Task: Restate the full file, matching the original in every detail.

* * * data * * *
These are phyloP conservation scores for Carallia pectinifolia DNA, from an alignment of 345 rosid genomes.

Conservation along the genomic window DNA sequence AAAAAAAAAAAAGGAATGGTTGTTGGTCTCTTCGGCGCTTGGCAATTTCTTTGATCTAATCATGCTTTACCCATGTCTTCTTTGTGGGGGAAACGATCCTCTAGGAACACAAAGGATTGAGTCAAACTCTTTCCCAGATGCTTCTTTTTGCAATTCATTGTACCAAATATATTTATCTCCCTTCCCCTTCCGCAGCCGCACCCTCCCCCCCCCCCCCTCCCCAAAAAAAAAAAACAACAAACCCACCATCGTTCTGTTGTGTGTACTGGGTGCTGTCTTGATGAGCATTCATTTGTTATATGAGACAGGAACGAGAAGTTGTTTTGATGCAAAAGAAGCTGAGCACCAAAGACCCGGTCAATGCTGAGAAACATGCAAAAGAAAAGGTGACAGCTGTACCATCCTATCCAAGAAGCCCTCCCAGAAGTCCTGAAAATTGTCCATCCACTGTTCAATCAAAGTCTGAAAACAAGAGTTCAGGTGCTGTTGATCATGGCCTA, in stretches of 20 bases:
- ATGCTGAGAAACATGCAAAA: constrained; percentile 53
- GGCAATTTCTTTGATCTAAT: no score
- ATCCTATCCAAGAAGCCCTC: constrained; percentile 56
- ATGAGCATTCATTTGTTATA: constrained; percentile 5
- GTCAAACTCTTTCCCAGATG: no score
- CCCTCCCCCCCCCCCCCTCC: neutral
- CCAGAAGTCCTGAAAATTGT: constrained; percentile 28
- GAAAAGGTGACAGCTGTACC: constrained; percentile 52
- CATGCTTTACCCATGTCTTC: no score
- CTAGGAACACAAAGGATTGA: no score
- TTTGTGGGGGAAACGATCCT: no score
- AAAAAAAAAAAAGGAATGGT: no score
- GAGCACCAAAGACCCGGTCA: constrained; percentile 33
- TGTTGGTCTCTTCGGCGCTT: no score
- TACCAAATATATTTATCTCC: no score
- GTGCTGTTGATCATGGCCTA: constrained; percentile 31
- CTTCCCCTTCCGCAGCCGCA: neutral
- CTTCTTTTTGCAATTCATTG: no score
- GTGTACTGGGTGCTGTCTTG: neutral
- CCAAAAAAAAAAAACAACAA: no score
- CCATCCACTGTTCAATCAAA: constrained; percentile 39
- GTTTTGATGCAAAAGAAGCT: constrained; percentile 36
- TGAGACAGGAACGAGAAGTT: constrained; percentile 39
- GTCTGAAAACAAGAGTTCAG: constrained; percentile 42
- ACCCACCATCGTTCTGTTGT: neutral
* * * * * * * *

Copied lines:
These are phyloP conservation scores for Carallia pectinifolia DNA, from an alignment of 345 rosid genomes.

Conservation along the genomic window DNA sequence AAAAAAAAAAAAGGAATGGTTGTTGGTCTCTTCGGCGCTTGGCAATTTCTTTGATCTAATCATGCTTTACCCATGTCTTCTTTGTGGGGGAAACGATCCTCTAGGAACACAAAGGATTGAGTCAAACTCTTTCCCAGATGCTTCTTTTTGCAATTCATTGTACCAAATATATTTATCTCCCTTCCCCTTCCGCAGCCGCACCCTCCCCCCCCCCCCCTCCCCAAAAAAAAAAAACAACAAACCCACCATCGTTCTGTTGTGTGTACTGGGTGCTGTCTTGATGAGCATTCATTTGTTATATGAGACAGGAACGAGAAGTTGTTTTGATGCAAAAGAAGCTGAGCACCAAAGACCCGGTCAATGCTGAGAAACATGCAAAAGAAAAGGTGACAGCTGTACCATCCTATCCAAGAAGCCCTCCCAGAAGTCCTGAAAATTGTCCATCCACTGTTCAATCAAAGTCTGAAAACAAGAGTTCAGGTGCTGTTGATCATGGCCTA, in stretches of 20 bases:
- ATGCTGAGAAACATGCAAAA: constrained; percentile 53
- GGCAATTTCTTTGATCTAAT: no score
- ATCCTATCCAAGAAGCCCTC: constrained; percentile 56
- ATGAGCATTCATTTGTTATA: constrained; percentile 5
- GTCAAACTCTTTCCCAGATG: no score
- CCCTCCCCCCCCCCCCCTCC: neutral
- CCAGAAGTCCTGAAAATTGT: constrained; percentile 28
- GAAAAGGTGACAGCTGTACC: constrained; percentile 52
- CATGCTTTACCCATGTCTTC: no score
- CTAGGAACACAAAGGATTGA: no score
- TTTGTGGGGGAAACGATCCT: no score
- AAAAAAAAAAAAGGAATGGT: no score
- GAGCACCAAAGACCCGGTCA: constrained; percentile 33
- TGTTGGTCTCTTCGGCGCTT: no score
- TACCAAATATATTTATCTCC: no score
- GTGCTGTTGATCATGGCCTA: constrained; percentile 31
- CTTCCCCTTCCGCAGCCGCA: neutral
- CTTCTTTTTGCAATTCATTG: no score
- GTGTACTGGGTGCTGTCTTG: neutral
- CCAAAAAAAAAAAACAACAA: no score
- CCATCCACTGTTCAATCAAA: constrained; percentile 39
- GTTTTGATGCAAAAGAAGCT: constrained; percentile 36
- TGAGACAGGAACGAGAAGTT: constrained; percentile 39
- GTCTGAAAACAAGAGTTCAG: constrained; percentile 42
- ACCCACCATCGTTCTGTTGT: neutral